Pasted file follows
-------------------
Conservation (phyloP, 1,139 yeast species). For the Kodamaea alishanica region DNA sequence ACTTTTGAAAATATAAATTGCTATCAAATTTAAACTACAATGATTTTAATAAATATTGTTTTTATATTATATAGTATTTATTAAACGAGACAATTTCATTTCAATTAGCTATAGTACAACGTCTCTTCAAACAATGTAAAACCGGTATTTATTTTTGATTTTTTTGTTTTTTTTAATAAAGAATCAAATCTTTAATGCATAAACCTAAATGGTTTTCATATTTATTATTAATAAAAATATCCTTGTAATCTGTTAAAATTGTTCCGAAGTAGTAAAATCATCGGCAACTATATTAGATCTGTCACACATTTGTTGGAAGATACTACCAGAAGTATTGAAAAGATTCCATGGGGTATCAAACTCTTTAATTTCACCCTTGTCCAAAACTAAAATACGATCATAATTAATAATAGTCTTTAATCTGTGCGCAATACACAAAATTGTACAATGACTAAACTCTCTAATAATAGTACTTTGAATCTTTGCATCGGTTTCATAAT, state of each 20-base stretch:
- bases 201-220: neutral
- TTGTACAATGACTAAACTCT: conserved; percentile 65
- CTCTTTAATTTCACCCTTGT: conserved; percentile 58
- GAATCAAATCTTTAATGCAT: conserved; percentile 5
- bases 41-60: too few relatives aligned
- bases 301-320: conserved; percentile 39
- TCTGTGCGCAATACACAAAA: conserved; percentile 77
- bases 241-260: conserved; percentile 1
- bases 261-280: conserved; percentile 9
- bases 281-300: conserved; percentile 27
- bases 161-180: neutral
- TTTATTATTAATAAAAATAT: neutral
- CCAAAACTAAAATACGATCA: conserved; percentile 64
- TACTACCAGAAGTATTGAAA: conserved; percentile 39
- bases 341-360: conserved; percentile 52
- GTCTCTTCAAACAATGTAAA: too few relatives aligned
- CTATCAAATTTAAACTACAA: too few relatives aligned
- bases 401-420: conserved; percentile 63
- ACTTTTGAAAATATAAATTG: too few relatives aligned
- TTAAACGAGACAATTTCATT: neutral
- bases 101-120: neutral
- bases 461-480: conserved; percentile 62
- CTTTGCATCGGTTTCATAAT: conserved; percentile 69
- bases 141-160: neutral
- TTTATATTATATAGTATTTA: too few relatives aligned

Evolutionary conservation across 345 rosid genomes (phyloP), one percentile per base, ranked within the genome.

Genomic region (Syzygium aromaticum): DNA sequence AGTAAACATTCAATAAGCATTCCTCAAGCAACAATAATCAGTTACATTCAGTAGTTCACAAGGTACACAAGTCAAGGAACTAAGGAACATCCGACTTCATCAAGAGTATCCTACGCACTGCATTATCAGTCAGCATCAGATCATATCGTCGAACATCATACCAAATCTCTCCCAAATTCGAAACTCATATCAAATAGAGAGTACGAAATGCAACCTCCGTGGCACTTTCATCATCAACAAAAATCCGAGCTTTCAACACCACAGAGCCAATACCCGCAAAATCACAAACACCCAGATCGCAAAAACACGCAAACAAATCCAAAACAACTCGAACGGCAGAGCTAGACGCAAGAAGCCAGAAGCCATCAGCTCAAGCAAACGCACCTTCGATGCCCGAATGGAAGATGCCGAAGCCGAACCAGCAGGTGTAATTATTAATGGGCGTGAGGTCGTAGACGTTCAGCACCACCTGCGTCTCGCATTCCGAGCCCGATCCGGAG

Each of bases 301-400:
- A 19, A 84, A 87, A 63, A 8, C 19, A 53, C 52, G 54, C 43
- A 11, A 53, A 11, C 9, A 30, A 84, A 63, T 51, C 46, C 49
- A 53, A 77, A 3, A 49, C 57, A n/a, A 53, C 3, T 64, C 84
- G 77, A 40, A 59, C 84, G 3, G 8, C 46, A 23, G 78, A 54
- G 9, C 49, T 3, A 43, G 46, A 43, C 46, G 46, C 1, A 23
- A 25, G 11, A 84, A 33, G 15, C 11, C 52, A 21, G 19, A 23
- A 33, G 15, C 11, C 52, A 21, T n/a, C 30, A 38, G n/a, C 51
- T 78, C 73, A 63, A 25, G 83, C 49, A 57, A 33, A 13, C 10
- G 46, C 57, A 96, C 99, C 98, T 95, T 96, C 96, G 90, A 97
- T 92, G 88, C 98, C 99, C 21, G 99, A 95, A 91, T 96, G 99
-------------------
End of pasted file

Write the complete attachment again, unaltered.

Conservation (phyloP, 1,139 yeast species). For the Kodamaea alishanica region DNA sequence ACTTTTGAAAATATAAATTGCTATCAAATTTAAACTACAATGATTTTAATAAATATTGTTTTTATATTATATAGTATTTATTAAACGAGACAATTTCATTTCAATTAGCTATAGTACAACGTCTCTTCAAACAATGTAAAACCGGTATTTATTTTTGATTTTTTTGTTTTTTTTAATAAAGAATCAAATCTTTAATGCATAAACCTAAATGGTTTTCATATTTATTATTAATAAAAATATCCTTGTAATCTGTTAAAATTGTTCCGAAGTAGTAAAATCATCGGCAACTATATTAGATCTGTCACACATTTGTTGGAAGATACTACCAGAAGTATTGAAAAGATTCCATGGGGTATCAAACTCTTTAATTTCACCCTTGTCCAAAACTAAAATACGATCATAATTAATAATAGTCTTTAATCTGTGCGCAATACACAAAATTGTACAATGACTAAACTCTCTAATAATAGTACTTTGAATCTTTGCATCGGTTTCATAAT, state of each 20-base stretch:
- bases 201-220: neutral
- TTGTACAATGACTAAACTCT: conserved; percentile 65
- CTCTTTAATTTCACCCTTGT: conserved; percentile 58
- GAATCAAATCTTTAATGCAT: conserved; percentile 5
- bases 41-60: too few relatives aligned
- bases 301-320: conserved; percentile 39
- TCTGTGCGCAATACACAAAA: conserved; percentile 77
- bases 241-260: conserved; percentile 1
- bases 261-280: conserved; percentile 9
- bases 281-300: conserved; percentile 27
- bases 161-180: neutral
- TTTATTATTAATAAAAATAT: neutral
- CCAAAACTAAAATACGATCA: conserved; percentile 64
- TACTACCAGAAGTATTGAAA: conserved; percentile 39
- bases 341-360: conserved; percentile 52
- GTCTCTTCAAACAATGTAAA: too few relatives aligned
- CTATCAAATTTAAACTACAA: too few relatives aligned
- bases 401-420: conserved; percentile 63
- ACTTTTGAAAATATAAATTG: too few relatives aligned
- TTAAACGAGACAATTTCATT: neutral
- bases 101-120: neutral
- bases 461-480: conserved; percentile 62
- CTTTGCATCGGTTTCATAAT: conserved; percentile 69
- bases 141-160: neutral
- TTTATATTATATAGTATTTA: too few relatives aligned

Evolutionary conservation across 345 rosid genomes (phyloP), one percentile per base, ranked within the genome.

Genomic region (Syzygium aromaticum): DNA sequence AGTAAACATTCAATAAGCATTCCTCAAGCAACAATAATCAGTTACATTCAGTAGTTCACAAGGTACACAAGTCAAGGAACTAAGGAACATCCGACTTCATCAAGAGTATCCTACGCACTGCATTATCAGTCAGCATCAGATCATATCGTCGAACATCATACCAAATCTCTCCCAAATTCGAAACTCATATCAAATAGAGAGTACGAAATGCAACCTCCGTGGCACTTTCATCATCAACAAAAATCCGAGCTTTCAACACCACAGAGCCAATACCCGCAAAATCACAAACACCCAGATCGCAAAAACACGCAAACAAATCCAAAACAACTCGAACGGCAGAGCTAGACGCAAGAAGCCAGAAGCCATCAGCTCAAGCAAACGCACCTTCGATGCCCGAATGGAAGATGCCGAAGCCGAACCAGCAGGTGTAATTATTAATGGGCGTGAGGTCGTAGACGTTCAGCACCACCTGCGTCTCGCATTCCGAGCCCGATCCGGAG

Each of bases 301-400:
- A 19, A 84, A 87, A 63, A 8, C 19, A 53, C 52, G 54, C 43
- A 11, A 53, A 11, C 9, A 30, A 84, A 63, T 51, C 46, C 49
- A 53, A 77, A 3, A 49, C 57, A n/a, A 53, C 3, T 64, C 84
- G 77, A 40, A 59, C 84, G 3, G 8, C 46, A 23, G 78, A 54
- G 9, C 49, T 3, A 43, G 46, A 43, C 46, G 46, C 1, A 23
- A 25, G 11, A 84, A 33, G 15, C 11, C 52, A 21, G 19, A 23
- A 33, G 15, C 11, C 52, A 21, T n/a, C 30, A 38, G n/a, C 51
- T 78, C 73, A 63, A 25, G 83, C 49, A 57, A 33, A 13, C 10
- G 46, C 57, A 96, C 99, C 98, T 95, T 96, C 96, G 90, A 97
- T 92, G 88, C 98, C 99, C 21, G 99, A 95, A 91, T 96, G 99